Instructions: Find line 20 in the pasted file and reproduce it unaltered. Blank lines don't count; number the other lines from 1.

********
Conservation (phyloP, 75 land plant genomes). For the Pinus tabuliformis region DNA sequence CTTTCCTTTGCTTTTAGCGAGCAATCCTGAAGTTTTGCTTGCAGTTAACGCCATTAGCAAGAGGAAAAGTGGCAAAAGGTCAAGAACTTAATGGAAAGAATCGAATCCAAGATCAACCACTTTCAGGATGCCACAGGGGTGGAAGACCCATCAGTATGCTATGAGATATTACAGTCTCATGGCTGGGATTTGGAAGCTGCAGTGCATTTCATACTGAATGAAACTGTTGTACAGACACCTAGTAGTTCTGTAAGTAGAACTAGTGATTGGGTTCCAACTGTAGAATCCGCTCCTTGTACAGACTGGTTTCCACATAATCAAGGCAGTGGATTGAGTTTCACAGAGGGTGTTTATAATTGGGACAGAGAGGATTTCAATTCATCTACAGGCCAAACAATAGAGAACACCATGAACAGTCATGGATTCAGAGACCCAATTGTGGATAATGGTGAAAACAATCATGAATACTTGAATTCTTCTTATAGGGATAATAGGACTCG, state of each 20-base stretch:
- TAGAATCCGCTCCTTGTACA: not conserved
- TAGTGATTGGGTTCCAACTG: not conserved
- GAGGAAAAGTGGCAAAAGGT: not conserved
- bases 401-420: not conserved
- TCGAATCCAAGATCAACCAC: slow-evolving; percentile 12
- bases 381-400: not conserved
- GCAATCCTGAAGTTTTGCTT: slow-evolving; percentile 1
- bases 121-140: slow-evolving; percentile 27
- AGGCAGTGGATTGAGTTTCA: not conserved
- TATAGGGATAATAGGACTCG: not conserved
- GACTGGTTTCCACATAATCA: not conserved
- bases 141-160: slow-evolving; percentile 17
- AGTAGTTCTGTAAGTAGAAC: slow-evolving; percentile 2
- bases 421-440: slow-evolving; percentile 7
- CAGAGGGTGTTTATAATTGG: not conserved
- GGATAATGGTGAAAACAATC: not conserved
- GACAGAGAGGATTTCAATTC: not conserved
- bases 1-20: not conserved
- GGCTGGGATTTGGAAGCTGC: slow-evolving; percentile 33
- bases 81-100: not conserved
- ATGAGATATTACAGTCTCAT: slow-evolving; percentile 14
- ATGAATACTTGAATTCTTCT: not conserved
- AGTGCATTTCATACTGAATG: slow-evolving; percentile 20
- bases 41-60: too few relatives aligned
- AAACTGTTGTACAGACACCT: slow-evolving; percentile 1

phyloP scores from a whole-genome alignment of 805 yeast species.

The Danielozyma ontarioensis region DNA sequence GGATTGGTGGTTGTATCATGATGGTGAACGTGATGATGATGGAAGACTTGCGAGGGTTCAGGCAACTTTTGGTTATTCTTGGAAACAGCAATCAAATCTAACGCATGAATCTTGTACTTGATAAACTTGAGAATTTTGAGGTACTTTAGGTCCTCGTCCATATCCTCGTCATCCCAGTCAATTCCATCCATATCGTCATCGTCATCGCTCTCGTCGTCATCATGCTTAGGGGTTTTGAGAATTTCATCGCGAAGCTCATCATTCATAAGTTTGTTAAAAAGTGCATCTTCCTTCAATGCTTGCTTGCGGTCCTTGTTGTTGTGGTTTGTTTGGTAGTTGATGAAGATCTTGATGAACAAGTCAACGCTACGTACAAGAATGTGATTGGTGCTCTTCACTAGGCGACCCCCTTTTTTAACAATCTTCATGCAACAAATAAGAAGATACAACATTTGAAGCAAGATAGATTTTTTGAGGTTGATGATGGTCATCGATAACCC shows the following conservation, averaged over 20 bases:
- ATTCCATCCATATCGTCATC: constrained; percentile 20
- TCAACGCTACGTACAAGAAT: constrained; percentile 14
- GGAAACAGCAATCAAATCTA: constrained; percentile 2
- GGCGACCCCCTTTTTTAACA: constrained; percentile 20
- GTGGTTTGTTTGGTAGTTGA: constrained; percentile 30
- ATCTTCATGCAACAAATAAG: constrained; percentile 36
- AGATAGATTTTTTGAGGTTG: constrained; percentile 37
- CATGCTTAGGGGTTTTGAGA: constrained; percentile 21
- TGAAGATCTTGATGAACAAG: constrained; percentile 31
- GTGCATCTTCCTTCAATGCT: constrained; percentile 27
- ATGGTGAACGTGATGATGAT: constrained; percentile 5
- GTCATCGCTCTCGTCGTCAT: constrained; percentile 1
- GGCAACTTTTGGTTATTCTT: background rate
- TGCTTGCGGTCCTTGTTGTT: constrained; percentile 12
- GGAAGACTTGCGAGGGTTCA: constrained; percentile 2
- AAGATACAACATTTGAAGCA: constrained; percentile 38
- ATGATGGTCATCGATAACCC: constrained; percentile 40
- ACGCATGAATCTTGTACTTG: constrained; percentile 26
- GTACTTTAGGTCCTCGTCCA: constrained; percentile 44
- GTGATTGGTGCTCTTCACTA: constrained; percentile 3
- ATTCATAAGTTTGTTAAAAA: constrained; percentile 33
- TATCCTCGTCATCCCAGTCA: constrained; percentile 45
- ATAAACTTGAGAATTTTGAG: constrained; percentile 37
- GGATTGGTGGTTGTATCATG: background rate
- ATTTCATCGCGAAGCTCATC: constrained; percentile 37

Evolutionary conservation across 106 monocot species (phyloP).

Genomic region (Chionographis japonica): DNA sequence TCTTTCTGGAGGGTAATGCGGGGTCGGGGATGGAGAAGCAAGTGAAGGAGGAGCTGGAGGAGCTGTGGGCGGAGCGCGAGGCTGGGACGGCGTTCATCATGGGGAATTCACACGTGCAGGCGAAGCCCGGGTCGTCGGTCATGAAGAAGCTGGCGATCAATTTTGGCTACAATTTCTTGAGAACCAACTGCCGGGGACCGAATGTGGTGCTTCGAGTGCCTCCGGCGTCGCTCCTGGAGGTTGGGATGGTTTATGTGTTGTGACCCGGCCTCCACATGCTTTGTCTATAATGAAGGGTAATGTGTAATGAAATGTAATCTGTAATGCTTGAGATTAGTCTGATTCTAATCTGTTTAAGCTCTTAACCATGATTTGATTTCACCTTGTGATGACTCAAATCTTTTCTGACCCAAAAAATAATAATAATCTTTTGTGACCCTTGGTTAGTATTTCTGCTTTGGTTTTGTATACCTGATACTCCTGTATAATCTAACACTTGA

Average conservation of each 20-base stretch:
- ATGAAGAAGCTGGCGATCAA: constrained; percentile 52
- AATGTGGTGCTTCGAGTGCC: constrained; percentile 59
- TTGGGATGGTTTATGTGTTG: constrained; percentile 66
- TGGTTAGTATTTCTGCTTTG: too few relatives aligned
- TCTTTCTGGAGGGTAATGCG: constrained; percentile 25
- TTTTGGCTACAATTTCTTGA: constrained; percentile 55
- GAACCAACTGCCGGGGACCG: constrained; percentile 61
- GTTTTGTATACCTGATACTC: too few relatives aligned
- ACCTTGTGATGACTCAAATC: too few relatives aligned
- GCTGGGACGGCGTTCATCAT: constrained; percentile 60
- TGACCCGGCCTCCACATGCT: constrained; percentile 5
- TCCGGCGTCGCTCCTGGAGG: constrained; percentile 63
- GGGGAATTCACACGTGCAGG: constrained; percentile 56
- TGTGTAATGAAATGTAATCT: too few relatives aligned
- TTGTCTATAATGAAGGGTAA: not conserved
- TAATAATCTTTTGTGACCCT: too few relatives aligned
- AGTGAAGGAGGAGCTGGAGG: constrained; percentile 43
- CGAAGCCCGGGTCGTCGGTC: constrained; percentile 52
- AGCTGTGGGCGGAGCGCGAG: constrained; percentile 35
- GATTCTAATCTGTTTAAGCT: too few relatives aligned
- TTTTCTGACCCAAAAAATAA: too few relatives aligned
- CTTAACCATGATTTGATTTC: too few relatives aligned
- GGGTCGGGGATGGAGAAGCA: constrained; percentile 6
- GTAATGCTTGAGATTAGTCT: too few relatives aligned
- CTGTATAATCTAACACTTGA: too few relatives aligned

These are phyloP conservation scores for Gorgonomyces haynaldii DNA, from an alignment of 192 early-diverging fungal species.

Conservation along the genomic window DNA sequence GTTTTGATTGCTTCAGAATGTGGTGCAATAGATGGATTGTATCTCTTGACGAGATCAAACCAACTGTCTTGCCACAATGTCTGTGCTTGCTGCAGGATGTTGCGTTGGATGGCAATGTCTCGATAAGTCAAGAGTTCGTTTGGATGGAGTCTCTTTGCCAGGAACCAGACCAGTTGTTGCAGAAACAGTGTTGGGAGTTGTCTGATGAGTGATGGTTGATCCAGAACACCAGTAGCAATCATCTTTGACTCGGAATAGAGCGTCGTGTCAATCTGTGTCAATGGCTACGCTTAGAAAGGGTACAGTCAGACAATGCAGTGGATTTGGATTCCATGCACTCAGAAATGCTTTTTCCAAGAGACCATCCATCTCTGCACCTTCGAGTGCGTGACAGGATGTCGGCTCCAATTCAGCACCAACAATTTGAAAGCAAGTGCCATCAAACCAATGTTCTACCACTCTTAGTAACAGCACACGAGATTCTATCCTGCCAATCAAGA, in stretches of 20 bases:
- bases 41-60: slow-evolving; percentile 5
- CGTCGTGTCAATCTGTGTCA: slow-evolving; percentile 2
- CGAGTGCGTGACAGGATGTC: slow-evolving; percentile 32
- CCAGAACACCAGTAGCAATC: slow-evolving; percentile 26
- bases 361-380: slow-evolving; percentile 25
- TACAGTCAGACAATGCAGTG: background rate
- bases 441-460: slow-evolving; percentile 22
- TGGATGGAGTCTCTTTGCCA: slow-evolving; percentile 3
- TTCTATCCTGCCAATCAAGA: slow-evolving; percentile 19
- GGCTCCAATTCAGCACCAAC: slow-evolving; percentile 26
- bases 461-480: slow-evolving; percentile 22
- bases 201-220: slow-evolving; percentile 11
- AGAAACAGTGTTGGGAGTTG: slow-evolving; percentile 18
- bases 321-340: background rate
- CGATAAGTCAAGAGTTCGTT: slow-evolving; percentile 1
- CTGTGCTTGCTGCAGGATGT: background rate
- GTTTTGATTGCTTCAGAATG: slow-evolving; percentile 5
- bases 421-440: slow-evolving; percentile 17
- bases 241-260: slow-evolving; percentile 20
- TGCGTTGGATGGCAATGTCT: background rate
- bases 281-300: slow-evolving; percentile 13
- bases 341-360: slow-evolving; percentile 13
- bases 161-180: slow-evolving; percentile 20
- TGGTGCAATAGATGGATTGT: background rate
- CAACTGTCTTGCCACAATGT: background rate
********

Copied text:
- GGCTGGGATTTGGAAGCTGC: slow-evolving; percentile 33